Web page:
Planting cantaloupes in your garden brings the promise of sweet melon on the summer table. Cantaloupe is a hot-weather plant, and the quickest-growing varieties require at least 70 days of frost-free temperatures to reach maturity. Cantaloupes grow best when directly seeded into the garden. The roots tolerate very little disturbance; only an experienced gardener should attempt to transplant seedlings. Cantaloupes grow in USDA Hardiness Zones 4 to 10, which include most of the United States, except extreme northern and mountainous areas.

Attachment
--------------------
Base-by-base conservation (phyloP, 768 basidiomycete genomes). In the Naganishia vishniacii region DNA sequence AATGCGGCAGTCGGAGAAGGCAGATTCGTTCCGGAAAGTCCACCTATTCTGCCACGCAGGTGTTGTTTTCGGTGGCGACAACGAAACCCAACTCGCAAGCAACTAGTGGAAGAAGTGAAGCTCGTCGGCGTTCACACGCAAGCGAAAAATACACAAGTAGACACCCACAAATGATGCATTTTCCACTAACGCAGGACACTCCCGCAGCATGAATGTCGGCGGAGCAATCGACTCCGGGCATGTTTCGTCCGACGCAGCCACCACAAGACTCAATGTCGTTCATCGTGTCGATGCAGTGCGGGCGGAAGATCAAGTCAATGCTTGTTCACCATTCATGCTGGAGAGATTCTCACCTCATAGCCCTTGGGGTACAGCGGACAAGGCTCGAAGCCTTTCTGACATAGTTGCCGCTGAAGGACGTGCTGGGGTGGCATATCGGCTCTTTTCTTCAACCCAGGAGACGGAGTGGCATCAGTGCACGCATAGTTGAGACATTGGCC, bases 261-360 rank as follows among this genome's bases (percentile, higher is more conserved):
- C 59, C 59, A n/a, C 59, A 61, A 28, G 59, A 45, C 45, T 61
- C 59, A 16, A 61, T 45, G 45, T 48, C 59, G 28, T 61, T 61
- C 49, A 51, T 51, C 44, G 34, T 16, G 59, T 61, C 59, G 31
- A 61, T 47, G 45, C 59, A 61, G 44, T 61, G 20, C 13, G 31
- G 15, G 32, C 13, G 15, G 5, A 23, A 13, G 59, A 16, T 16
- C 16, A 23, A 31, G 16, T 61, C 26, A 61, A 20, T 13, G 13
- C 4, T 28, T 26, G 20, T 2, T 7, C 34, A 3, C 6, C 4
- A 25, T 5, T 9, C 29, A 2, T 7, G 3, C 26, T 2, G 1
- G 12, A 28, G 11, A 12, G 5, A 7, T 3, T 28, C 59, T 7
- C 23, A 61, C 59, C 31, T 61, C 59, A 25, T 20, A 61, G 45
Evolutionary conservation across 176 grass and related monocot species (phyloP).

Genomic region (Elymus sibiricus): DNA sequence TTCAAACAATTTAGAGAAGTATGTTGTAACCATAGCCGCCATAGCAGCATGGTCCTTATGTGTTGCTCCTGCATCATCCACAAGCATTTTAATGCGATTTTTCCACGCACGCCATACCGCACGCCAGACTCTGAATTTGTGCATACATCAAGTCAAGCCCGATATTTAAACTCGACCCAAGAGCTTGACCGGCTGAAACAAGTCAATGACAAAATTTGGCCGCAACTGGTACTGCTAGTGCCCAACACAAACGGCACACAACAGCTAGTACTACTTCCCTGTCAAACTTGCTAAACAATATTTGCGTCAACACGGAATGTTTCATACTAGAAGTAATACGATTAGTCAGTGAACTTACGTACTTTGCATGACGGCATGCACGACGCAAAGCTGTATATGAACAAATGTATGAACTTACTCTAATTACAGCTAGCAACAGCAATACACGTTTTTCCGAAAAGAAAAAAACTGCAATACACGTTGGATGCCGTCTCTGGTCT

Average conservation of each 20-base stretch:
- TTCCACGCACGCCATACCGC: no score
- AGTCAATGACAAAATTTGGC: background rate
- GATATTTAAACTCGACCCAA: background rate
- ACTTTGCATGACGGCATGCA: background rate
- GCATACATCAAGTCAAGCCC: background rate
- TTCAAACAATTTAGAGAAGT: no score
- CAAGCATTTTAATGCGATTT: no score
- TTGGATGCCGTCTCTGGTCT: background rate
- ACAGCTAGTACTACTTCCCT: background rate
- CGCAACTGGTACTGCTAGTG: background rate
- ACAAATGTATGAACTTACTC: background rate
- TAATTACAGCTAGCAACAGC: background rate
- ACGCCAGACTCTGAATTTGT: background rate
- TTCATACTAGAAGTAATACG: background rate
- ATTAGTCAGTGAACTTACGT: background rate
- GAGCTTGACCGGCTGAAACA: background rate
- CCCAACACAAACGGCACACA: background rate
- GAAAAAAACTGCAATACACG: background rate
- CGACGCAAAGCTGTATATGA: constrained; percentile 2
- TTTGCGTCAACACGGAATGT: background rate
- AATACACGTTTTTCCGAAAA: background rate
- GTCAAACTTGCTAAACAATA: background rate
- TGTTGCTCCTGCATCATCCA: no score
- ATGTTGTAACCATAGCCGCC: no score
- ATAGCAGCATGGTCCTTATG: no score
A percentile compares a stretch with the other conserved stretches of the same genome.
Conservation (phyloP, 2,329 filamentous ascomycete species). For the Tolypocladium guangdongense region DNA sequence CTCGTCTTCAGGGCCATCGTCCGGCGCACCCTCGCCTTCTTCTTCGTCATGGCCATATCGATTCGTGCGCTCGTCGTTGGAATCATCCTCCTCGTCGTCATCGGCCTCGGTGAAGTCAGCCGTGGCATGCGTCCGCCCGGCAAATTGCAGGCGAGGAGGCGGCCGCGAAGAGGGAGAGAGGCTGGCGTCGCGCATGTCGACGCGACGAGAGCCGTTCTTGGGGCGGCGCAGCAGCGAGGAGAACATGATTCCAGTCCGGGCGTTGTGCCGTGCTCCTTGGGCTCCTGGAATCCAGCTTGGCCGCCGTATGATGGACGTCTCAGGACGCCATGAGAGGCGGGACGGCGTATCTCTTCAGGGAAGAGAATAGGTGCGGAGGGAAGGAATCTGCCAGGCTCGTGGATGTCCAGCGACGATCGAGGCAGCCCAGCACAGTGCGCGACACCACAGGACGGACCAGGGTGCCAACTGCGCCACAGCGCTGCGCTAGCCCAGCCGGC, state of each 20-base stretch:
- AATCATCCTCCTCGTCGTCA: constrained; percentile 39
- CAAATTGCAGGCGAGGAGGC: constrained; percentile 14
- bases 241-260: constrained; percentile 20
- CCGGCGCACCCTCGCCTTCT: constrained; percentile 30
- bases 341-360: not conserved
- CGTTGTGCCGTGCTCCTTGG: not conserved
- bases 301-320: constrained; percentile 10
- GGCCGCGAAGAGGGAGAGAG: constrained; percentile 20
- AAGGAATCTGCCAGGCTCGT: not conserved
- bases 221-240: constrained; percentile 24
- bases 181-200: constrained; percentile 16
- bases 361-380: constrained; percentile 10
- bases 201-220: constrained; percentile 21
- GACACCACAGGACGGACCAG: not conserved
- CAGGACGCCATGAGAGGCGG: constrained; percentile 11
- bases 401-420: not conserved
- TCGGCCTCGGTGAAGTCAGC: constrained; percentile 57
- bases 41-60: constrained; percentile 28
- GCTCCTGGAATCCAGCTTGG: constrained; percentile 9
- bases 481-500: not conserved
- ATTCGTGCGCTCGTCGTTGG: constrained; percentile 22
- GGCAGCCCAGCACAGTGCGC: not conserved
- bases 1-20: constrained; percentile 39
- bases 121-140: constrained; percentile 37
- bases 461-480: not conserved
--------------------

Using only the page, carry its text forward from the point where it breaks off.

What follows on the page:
Prepare a well-drained, sunny garden bed in spring as soon as daytime temperatures reach 65 degrees Fahrenheit. Work compost into the soil to raise the planting bed 3 inches, which improves drainage and soil nutrition.
Place a soaker hose along your planting rows. Cover the planting bed with a layer of plastic garden sheeting to preserve soil temperature in case of cool nights. Cut holes in the sheeting where you will be sowing each seed.
Plant seeds in groups of three a half-inch deep into the soil. Space each group 18 inches apart in rows that are 5 feet apart.
Keep the soil moist at all times until the seeds germinate and sprouts appear, in 7 to 4 days. Once seeds sprout, water deeply twice a week.
Cultivate the soil with a hand-held cultivator tool between rows to keep weeds from seeding. Carefully weed near the cantaloupe seedlings after they appear.